Albuquerque, NM's Award-Winning Green Program Saves Water, Energy

Rapid Rise Bus, Albuquerque, NM
Rapid Rise Bus, Albuquerque, NM
Albuquerque’s city-owned Rapid Ride buses run on ethanol, electricity and biofuels.

In 1994, Albuquerque got some bad news: within 25 years, the city’s water supply would run out. For Mayor Martin Chavez, it was a clear call to action.

“Sustainability became an impor­tant concept for me personally and Albuquerque as a whole,” he says.

The city immediately embarked on a comprehensive green program that has reduced greenhouse gas emissions by 67 percent and garnered recognition worldwide. Most recently, the 2007 National Conference of Mayors and 2006 World Leadership Forum lauded Chavez for his environmental leadership.

One key feature of this award-winning program is the city’s longtime com­mitment to green space.

“We took what had been a rural tree conservation fund and brought it to an urban focus,” Chavez says. “Then we did a comprehensive study and mapped out where we wanted to be for the future, and we began aggressively acquiring green spaces.”

According to a 2007 study by the Trust for Public Land, those acquisitions have made Albuquerque the nation’s leading city for green space. That means quality of life for residents and cost-efficiency for businesses.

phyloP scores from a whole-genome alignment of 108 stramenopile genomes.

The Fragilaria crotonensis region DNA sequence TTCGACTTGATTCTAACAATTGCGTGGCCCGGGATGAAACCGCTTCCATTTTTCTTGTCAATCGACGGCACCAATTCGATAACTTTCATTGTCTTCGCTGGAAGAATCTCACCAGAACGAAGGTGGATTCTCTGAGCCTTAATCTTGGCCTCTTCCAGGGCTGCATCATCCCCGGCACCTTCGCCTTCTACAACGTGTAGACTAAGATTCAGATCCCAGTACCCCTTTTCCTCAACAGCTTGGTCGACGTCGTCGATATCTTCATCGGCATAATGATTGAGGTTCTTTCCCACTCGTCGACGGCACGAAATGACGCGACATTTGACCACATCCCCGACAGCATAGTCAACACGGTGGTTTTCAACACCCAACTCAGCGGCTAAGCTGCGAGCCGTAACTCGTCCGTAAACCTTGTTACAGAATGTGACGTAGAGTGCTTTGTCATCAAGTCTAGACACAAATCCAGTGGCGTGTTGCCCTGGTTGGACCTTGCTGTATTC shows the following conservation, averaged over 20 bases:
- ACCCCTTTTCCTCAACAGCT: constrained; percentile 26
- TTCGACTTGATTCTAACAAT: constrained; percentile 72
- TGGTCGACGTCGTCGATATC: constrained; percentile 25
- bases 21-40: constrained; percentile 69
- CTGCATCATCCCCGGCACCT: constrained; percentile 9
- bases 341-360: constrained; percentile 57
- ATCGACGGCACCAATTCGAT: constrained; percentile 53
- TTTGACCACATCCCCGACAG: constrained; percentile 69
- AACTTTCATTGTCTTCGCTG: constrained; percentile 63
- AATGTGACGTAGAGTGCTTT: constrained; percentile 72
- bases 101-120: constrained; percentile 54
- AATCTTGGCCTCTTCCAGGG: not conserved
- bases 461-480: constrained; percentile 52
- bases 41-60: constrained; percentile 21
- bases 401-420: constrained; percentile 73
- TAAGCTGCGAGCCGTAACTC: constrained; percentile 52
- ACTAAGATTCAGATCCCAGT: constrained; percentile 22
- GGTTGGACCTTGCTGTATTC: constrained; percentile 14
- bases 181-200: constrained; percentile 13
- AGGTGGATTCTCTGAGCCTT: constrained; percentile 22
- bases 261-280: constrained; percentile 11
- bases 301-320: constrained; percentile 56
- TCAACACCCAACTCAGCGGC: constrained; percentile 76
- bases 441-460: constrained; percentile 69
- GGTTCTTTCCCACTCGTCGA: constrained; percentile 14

“We have places for kids to play soccer, and more shade means we use less energy in our buildings,” says Sustainability Officer John Soladay.

Albuquerque’s focus on renewable energy is another key component of the green program. Twenty percent of munic­ipal electricity comes from wind power, and 40 percent of the city fleet runs on alternative fuels.
“In a very short timeline, maybe five to eight years, we’ll have a fleet with 100 percent alternative fuels,” Soladay says.

These initiatives make Albuquerque a green city in more ways than one.

“I always talk about making green by going green,” Chavez says. “Twenty years from now, the cities people will want to live and invest in are the cities that are making the sustainability decisions Albuquerque is making today.”

In fact, companies are already investing in that sustainability. In 2007, automaker Tesla Motors chose Albuquerque to host its new plant, the world’s first facility dedicated to mass production of electric cars. Manufacturer Advent Solar, a spinoff of Sandia National Laboratories, began operations in Albuquerque in 2003.

Both companies were recruited aggres­sively by the city, which also has a history of purchasing products from local com­panies. City buildings, for example, use earth-friendly stucco and plaster from Albuquerque-based American Clay.

“We always try to keep the door open to partnerships with new companies,” Soladay says.

Chavez believes it’s only natural that the city’s green program has fostered Albuquerque’s overall success.

“When your city gets recognized for good things, it makes everyone proud,” he says. “A city that’s proud of itself is a more prosperous city. It gives citizens and businesses confidence that government can lead and bring people along.”

To learn more about Albuquerque’s green program, visit cabq.gov/sustainability.

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